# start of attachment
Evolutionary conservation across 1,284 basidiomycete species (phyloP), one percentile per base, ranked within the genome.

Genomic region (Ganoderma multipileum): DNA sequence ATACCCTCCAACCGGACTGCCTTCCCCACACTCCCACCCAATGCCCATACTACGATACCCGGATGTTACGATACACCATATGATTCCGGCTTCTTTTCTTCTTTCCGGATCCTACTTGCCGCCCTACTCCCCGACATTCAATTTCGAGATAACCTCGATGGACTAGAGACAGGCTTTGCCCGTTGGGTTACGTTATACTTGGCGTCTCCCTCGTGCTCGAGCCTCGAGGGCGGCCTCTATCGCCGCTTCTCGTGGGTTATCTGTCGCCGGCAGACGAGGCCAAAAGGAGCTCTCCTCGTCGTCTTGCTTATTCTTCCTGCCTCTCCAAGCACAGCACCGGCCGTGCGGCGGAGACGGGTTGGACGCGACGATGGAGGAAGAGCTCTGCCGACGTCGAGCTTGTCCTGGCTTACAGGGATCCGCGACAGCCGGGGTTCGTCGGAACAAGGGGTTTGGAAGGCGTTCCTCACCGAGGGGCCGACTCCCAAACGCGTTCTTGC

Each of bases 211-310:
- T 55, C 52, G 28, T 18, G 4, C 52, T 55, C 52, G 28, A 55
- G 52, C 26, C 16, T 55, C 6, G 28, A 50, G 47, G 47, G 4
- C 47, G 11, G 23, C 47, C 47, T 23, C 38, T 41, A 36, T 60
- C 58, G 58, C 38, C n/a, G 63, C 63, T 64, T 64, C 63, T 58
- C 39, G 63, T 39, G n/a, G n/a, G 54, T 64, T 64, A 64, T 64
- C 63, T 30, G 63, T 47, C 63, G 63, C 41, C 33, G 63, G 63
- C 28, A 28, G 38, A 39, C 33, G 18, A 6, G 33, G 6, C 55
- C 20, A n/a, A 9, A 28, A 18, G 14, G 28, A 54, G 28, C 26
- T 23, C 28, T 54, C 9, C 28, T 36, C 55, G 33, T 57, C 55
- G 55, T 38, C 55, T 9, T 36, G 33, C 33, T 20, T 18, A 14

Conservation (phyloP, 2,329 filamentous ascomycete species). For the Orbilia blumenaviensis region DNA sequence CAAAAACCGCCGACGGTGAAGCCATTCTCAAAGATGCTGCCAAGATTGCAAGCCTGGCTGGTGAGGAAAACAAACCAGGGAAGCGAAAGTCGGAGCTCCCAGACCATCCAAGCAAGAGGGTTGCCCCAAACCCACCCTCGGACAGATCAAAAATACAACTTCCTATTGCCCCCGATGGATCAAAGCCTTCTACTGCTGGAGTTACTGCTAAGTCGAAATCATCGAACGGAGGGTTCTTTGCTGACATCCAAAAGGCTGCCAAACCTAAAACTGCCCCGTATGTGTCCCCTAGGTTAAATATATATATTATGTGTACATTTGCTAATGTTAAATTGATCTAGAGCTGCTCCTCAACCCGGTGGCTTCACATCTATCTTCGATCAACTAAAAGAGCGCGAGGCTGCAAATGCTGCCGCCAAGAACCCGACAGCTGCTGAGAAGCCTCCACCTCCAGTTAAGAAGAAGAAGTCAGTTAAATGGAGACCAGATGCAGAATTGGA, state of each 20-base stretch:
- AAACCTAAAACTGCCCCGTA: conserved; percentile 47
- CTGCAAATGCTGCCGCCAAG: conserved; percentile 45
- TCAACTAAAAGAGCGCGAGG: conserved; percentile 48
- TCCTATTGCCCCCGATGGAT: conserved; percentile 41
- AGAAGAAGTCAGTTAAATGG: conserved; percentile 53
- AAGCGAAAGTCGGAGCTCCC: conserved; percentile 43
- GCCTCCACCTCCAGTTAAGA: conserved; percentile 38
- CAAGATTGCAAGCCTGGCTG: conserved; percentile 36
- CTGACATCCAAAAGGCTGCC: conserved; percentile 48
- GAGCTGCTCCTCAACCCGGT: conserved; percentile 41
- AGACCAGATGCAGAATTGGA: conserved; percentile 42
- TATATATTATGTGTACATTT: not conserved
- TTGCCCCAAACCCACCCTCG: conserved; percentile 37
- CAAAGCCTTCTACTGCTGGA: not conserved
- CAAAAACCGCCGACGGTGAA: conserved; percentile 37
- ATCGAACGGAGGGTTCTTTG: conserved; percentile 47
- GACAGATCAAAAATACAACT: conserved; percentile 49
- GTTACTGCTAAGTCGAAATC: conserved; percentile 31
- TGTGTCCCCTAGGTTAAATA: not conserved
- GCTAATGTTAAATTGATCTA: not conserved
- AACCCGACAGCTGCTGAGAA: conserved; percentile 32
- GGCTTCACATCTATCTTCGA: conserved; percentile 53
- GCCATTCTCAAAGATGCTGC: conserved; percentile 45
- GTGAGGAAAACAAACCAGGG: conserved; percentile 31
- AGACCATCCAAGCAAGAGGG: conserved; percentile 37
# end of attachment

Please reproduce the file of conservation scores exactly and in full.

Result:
Evolutionary conservation across 1,284 basidiomycete species (phyloP), one percentile per base, ranked within the genome.

Genomic region (Ganoderma multipileum): DNA sequence ATACCCTCCAACCGGACTGCCTTCCCCACACTCCCACCCAATGCCCATACTACGATACCCGGATGTTACGATACACCATATGATTCCGGCTTCTTTTCTTCTTTCCGGATCCTACTTGCCGCCCTACTCCCCGACATTCAATTTCGAGATAACCTCGATGGACTAGAGACAGGCTTTGCCCGTTGGGTTACGTTATACTTGGCGTCTCCCTCGTGCTCGAGCCTCGAGGGCGGCCTCTATCGCCGCTTCTCGTGGGTTATCTGTCGCCGGCAGACGAGGCCAAAAGGAGCTCTCCTCGTCGTCTTGCTTATTCTTCCTGCCTCTCCAAGCACAGCACCGGCCGTGCGGCGGAGACGGGTTGGACGCGACGATGGAGGAAGAGCTCTGCCGACGTCGAGCTTGTCCTGGCTTACAGGGATCCGCGACAGCCGGGGTTCGTCGGAACAAGGGGTTTGGAAGGCGTTCCTCACCGAGGGGCCGACTCCCAAACGCGTTCTTGC

Each of bases 211-310:
- T 55, C 52, G 28, T 18, G 4, C 52, T 55, C 52, G 28, A 55
- G 52, C 26, C 16, T 55, C 6, G 28, A 50, G 47, G 47, G 4
- C 47, G 11, G 23, C 47, C 47, T 23, C 38, T 41, A 36, T 60
- C 58, G 58, C 38, C n/a, G 63, C 63, T 64, T 64, C 63, T 58
- C 39, G 63, T 39, G n/a, G n/a, G 54, T 64, T 64, A 64, T 64
- C 63, T 30, G 63, T 47, C 63, G 63, C 41, C 33, G 63, G 63
- C 28, A 28, G 38, A 39, C 33, G 18, A 6, G 33, G 6, C 55
- C 20, A n/a, A 9, A 28, A 18, G 14, G 28, A 54, G 28, C 26
- T 23, C 28, T 54, C 9, C 28, T 36, C 55, G 33, T 57, C 55
- G 55, T 38, C 55, T 9, T 36, G 33, C 33, T 20, T 18, A 14

Conservation (phyloP, 2,329 filamentous ascomycete species). For the Orbilia blumenaviensis region DNA sequence CAAAAACCGCCGACGGTGAAGCCATTCTCAAAGATGCTGCCAAGATTGCAAGCCTGGCTGGTGAGGAAAACAAACCAGGGAAGCGAAAGTCGGAGCTCCCAGACCATCCAAGCAAGAGGGTTGCCCCAAACCCACCCTCGGACAGATCAAAAATACAACTTCCTATTGCCCCCGATGGATCAAAGCCTTCTACTGCTGGAGTTACTGCTAAGTCGAAATCATCGAACGGAGGGTTCTTTGCTGACATCCAAAAGGCTGCCAAACCTAAAACTGCCCCGTATGTGTCCCCTAGGTTAAATATATATATTATGTGTACATTTGCTAATGTTAAATTGATCTAGAGCTGCTCCTCAACCCGGTGGCTTCACATCTATCTTCGATCAACTAAAAGAGCGCGAGGCTGCAAATGCTGCCGCCAAGAACCCGACAGCTGCTGAGAAGCCTCCACCTCCAGTTAAGAAGAAGAAGTCAGTTAAATGGAGACCAGATGCAGAATTGGA, state of each 20-base stretch:
- AAACCTAAAACTGCCCCGTA: conserved; percentile 47
- CTGCAAATGCTGCCGCCAAG: conserved; percentile 45
- TCAACTAAAAGAGCGCGAGG: conserved; percentile 48
- TCCTATTGCCCCCGATGGAT: conserved; percentile 41
- AGAAGAAGTCAGTTAAATGG: conserved; percentile 53
- AAGCGAAAGTCGGAGCTCCC: conserved; percentile 43
- GCCTCCACCTCCAGTTAAGA: conserved; percentile 38
- CAAGATTGCAAGCCTGGCTG: conserved; percentile 36
- CTGACATCCAAAAGGCTGCC: conserved; percentile 48
- GAGCTGCTCCTCAACCCGGT: conserved; percentile 41
- AGACCAGATGCAGAATTGGA: conserved; percentile 42
- TATATATTATGTGTACATTT: not conserved
- TTGCCCCAAACCCACCCTCG: conserved; percentile 37
- CAAAGCCTTCTACTGCTGGA: not conserved
- CAAAAACCGCCGACGGTGAA: conserved; percentile 37
- ATCGAACGGAGGGTTCTTTG: conserved; percentile 47
- GACAGATCAAAAATACAACT: conserved; percentile 49
- GTTACTGCTAAGTCGAAATC: conserved; percentile 31
- TGTGTCCCCTAGGTTAAATA: not conserved
- GCTAATGTTAAATTGATCTA: not conserved
- AACCCGACAGCTGCTGAGAA: conserved; percentile 32
- GGCTTCACATCTATCTTCGA: conserved; percentile 53
- GCCATTCTCAAAGATGCTGC: conserved; percentile 45
- GTGAGGAAAACAAACCAGGG: conserved; percentile 31
- AGACCATCCAAGCAAGAGGG: conserved; percentile 37